Re: "git bisect" takes exactly one bad commit and one or more good?
- Date: Sat, 11 Nov 2017 10:27:45 -0500 (EST)
- From: "Robert P. J. Day" <rpjday@xxxxxxxxxxxxxx>
- Subject: Re: "git bisect" takes exactly one bad commit and one or more good?
On Sat, 11 Nov 2017, Junio C Hamano wrote:
> Christian Couder <christian.couder@xxxxxxxxx> writes:
> >> "You use it by first telling it a "bad" commit that is known to
> >> contain the bug, and a "good" commit that is known to be before
> >> the bug was introduced."
> > Yeah, 'and at least a "good" commit' would be better.
> Make it "at least one" instead, perhaps?
> I somehow thought that you technically could force bisection with 0
> good commit, even though no sane person would do so. For the
> matter, in practice nobody starts with more than one good commit,
> and for that reason, I doubt that the proposed change to overstress
> the fact that you could give two or more "good" ones when starting
> has that much practical value. The tradeoff of losing the clarity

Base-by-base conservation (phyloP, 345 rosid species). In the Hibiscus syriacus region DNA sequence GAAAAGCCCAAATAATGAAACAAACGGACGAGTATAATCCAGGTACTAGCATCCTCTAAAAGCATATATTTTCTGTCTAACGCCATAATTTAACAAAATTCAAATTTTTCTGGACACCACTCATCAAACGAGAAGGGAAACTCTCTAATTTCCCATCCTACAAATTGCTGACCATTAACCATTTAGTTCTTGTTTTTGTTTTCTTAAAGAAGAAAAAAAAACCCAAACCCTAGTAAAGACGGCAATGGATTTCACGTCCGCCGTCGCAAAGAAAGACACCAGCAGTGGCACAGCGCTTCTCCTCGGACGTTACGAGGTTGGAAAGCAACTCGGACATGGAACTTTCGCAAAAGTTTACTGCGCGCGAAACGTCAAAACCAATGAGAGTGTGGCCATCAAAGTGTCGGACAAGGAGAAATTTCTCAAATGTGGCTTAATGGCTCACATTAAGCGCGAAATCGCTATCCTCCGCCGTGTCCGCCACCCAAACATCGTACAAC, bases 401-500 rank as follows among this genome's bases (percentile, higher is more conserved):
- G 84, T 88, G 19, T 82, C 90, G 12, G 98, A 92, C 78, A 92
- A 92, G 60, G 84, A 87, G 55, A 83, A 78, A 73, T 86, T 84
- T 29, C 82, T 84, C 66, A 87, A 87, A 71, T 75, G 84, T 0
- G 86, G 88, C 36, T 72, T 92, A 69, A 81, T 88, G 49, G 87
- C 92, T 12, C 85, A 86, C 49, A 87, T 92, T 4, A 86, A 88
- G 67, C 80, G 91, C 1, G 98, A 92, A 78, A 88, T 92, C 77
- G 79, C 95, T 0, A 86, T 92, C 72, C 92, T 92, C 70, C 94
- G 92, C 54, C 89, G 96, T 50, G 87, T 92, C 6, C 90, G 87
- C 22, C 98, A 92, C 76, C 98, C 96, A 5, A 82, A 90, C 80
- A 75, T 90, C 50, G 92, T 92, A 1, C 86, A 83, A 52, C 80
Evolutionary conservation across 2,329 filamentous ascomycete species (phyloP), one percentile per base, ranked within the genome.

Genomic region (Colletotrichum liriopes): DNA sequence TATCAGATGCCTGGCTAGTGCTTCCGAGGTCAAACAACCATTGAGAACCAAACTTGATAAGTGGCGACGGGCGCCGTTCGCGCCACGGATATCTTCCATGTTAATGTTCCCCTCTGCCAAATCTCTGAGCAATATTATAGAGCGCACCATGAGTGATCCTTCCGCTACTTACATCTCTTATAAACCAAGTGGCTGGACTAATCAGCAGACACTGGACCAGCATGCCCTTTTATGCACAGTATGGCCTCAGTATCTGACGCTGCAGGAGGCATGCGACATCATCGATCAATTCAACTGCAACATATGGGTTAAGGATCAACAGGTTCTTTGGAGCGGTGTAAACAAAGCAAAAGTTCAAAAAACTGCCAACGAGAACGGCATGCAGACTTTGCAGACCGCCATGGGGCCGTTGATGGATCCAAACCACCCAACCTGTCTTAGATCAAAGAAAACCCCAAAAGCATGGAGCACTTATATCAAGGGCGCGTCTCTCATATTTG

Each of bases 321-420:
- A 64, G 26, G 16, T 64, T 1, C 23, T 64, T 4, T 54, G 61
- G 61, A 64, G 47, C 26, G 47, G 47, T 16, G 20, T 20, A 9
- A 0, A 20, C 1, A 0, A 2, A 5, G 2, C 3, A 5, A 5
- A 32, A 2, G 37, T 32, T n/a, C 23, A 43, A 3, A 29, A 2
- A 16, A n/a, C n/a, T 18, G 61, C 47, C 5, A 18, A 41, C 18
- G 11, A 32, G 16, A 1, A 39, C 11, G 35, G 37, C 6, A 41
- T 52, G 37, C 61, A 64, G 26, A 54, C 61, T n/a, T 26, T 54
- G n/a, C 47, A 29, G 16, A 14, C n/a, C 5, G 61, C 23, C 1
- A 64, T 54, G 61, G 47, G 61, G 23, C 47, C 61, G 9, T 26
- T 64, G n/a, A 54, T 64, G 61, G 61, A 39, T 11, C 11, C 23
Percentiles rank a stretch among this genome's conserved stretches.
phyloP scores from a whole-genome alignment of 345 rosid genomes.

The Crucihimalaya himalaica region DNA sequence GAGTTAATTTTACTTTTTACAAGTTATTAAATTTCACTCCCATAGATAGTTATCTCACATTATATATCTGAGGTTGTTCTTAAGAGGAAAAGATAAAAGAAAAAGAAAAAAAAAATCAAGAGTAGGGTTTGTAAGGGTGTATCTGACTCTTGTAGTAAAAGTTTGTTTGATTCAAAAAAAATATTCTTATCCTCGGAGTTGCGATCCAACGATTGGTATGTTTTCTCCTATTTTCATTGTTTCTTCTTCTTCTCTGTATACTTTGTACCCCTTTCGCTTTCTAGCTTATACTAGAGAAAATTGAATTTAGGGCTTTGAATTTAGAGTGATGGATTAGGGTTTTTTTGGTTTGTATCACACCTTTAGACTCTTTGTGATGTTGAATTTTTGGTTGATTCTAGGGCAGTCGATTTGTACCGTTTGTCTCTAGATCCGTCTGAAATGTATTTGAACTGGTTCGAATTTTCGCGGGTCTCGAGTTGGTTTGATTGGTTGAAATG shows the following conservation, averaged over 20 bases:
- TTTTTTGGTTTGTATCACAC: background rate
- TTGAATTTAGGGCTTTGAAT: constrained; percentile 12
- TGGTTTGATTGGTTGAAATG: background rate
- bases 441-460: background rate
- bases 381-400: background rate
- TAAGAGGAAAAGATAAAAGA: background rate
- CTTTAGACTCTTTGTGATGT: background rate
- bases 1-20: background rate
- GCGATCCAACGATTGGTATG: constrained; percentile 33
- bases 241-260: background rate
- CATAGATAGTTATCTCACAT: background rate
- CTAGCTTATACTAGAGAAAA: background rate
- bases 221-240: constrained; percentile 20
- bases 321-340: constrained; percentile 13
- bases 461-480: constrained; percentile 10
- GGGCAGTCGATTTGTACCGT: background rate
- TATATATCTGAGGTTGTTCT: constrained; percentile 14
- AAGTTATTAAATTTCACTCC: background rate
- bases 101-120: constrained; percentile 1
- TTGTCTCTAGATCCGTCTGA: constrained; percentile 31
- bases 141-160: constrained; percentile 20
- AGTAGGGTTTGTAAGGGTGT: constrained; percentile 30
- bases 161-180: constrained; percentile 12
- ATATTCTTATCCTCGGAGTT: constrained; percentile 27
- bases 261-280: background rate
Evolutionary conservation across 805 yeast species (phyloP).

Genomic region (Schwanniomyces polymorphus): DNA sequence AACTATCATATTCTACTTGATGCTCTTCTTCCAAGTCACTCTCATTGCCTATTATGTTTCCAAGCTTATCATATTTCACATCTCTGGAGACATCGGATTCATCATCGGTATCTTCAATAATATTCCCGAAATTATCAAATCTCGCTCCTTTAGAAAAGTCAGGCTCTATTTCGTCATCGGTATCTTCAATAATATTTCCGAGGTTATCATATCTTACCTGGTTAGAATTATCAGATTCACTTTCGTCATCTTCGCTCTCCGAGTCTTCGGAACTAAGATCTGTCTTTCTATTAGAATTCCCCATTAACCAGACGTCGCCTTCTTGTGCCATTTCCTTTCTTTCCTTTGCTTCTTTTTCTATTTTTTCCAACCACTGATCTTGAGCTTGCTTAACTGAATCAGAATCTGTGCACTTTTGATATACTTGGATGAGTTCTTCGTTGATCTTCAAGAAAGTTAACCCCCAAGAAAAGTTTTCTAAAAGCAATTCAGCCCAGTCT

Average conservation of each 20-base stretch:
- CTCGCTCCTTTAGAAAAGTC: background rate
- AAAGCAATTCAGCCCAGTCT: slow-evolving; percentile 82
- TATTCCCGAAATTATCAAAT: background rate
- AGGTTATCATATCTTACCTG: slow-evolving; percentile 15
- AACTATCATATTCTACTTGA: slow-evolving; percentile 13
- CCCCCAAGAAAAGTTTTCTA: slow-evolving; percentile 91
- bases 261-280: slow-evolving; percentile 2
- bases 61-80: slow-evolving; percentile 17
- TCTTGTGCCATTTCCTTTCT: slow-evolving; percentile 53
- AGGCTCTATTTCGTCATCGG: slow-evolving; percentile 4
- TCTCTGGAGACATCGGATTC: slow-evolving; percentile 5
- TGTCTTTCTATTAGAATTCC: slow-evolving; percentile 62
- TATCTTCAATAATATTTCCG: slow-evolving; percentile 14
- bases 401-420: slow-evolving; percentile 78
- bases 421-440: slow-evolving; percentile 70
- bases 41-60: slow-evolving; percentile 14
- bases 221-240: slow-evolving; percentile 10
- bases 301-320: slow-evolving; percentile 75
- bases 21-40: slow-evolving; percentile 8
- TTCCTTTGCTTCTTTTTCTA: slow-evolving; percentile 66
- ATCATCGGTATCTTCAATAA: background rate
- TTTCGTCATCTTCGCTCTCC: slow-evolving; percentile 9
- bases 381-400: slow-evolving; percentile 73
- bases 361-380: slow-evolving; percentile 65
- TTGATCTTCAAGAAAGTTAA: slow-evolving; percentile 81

> coming from giving only the simplest usage pattern for trying to be
> technically more correct that is proposed by this change does not
> sound too good, but it may be just me (who prefers white lies in the
> end-user docs when it buys us more simplicity and clarity). .
i realize that one of each commit is the simplest use case, but the
scenario that occurred to me is a bunch of branches being merged and,
suddenly, you have a bug, and you're not sure where it came from so
you identify a number of good commits, one per merged branch, and go
also, making it clear you can have more than one good commit is
consistent with the synopses, which use ellipses to represent that
Robert P. J. Day Ottawa, Ontario, CANADA